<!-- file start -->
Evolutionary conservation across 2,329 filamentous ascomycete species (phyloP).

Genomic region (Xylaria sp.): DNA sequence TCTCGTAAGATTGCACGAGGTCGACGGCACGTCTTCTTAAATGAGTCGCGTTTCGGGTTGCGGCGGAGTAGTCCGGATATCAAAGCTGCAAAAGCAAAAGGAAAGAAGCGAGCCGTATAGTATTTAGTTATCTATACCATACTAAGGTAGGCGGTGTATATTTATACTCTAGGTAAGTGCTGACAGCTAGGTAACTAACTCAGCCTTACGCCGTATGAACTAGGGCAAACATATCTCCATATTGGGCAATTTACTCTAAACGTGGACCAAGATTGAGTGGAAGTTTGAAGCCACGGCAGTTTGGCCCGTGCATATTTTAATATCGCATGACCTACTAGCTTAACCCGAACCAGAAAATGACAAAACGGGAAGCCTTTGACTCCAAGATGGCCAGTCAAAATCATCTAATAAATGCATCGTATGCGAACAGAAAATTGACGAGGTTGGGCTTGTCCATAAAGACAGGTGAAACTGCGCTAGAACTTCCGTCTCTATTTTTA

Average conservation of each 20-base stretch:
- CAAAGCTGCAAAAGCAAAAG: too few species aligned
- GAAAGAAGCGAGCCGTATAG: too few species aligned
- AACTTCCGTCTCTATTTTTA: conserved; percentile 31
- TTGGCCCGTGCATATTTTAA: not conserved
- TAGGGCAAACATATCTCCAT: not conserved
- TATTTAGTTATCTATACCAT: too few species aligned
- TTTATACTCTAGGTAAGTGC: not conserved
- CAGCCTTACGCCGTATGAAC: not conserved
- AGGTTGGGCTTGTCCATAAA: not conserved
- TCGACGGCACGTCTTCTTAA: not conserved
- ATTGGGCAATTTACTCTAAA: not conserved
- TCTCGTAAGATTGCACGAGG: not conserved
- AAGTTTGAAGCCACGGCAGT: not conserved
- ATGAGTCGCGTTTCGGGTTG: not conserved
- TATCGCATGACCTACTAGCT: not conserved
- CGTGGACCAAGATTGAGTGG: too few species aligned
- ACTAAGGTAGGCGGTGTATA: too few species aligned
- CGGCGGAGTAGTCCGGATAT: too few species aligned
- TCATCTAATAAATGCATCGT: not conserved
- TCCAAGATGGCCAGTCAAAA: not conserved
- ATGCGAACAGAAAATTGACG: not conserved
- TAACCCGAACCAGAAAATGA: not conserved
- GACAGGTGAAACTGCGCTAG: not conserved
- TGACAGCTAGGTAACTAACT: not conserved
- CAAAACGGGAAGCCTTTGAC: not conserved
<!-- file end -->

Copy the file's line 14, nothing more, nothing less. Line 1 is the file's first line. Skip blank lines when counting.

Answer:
- ATTGGGCAATTTACTCTAAA: not conserved